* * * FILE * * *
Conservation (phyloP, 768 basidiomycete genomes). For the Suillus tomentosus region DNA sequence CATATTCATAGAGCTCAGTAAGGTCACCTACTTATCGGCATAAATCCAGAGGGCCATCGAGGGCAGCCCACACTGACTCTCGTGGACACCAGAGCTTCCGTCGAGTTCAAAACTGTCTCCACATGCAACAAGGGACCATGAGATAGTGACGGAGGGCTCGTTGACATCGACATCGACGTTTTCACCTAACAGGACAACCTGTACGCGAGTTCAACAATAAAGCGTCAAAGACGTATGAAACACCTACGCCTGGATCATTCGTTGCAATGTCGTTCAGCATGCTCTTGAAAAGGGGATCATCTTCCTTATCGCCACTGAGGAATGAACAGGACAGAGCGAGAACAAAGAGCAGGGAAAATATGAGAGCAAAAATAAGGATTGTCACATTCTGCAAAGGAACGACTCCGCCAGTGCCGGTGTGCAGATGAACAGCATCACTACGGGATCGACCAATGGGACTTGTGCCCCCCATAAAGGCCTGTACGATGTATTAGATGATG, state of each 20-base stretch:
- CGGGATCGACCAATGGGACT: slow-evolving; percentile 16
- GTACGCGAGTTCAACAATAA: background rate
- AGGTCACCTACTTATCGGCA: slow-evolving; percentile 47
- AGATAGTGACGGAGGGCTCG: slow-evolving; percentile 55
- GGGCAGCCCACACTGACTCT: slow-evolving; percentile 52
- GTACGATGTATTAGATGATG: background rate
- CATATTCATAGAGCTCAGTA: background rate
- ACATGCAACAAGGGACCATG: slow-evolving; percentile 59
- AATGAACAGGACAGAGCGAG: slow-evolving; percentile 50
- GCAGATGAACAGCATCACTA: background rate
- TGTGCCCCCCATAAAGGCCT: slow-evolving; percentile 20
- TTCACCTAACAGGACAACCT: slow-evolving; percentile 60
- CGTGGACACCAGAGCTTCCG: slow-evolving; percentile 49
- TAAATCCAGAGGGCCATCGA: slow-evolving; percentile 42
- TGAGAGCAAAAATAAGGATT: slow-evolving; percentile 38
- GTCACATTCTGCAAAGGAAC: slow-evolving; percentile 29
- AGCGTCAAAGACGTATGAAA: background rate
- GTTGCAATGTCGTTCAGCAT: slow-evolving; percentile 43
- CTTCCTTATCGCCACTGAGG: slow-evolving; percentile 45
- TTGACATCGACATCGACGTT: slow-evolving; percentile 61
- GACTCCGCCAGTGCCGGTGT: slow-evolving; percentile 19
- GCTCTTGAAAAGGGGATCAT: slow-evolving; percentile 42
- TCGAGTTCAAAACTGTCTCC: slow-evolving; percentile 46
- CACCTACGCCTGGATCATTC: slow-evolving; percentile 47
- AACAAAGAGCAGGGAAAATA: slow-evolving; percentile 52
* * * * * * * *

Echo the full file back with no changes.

Conservation (phyloP, 768 basidiomycete genomes). For the Suillus tomentosus region DNA sequence CATATTCATAGAGCTCAGTAAGGTCACCTACTTATCGGCATAAATCCAGAGGGCCATCGAGGGCAGCCCACACTGACTCTCGTGGACACCAGAGCTTCCGTCGAGTTCAAAACTGTCTCCACATGCAACAAGGGACCATGAGATAGTGACGGAGGGCTCGTTGACATCGACATCGACGTTTTCACCTAACAGGACAACCTGTACGCGAGTTCAACAATAAAGCGTCAAAGACGTATGAAACACCTACGCCTGGATCATTCGTTGCAATGTCGTTCAGCATGCTCTTGAAAAGGGGATCATCTTCCTTATCGCCACTGAGGAATGAACAGGACAGAGCGAGAACAAAGAGCAGGGAAAATATGAGAGCAAAAATAAGGATTGTCACATTCTGCAAAGGAACGACTCCGCCAGTGCCGGTGTGCAGATGAACAGCATCACTACGGGATCGACCAATGGGACTTGTGCCCCCCATAAAGGCCTGTACGATGTATTAGATGATG, state of each 20-base stretch:
- CGGGATCGACCAATGGGACT: slow-evolving; percentile 16
- GTACGCGAGTTCAACAATAA: background rate
- AGGTCACCTACTTATCGGCA: slow-evolving; percentile 47
- AGATAGTGACGGAGGGCTCG: slow-evolving; percentile 55
- GGGCAGCCCACACTGACTCT: slow-evolving; percentile 52
- GTACGATGTATTAGATGATG: background rate
- CATATTCATAGAGCTCAGTA: background rate
- ACATGCAACAAGGGACCATG: slow-evolving; percentile 59
- AATGAACAGGACAGAGCGAG: slow-evolving; percentile 50
- GCAGATGAACAGCATCACTA: background rate
- TGTGCCCCCCATAAAGGCCT: slow-evolving; percentile 20
- TTCACCTAACAGGACAACCT: slow-evolving; percentile 60
- CGTGGACACCAGAGCTTCCG: slow-evolving; percentile 49
- TAAATCCAGAGGGCCATCGA: slow-evolving; percentile 42
- TGAGAGCAAAAATAAGGATT: slow-evolving; percentile 38
- GTCACATTCTGCAAAGGAAC: slow-evolving; percentile 29
- AGCGTCAAAGACGTATGAAA: background rate
- GTTGCAATGTCGTTCAGCAT: slow-evolving; percentile 43
- CTTCCTTATCGCCACTGAGG: slow-evolving; percentile 45
- TTGACATCGACATCGACGTT: slow-evolving; percentile 61
- GACTCCGCCAGTGCCGGTGT: slow-evolving; percentile 19
- GCTCTTGAAAAGGGGATCAT: slow-evolving; percentile 42
- TCGAGTTCAAAACTGTCTCC: slow-evolving; percentile 46
- CACCTACGCCTGGATCATTC: slow-evolving; percentile 47
- AACAAAGAGCAGGGAAAATA: slow-evolving; percentile 52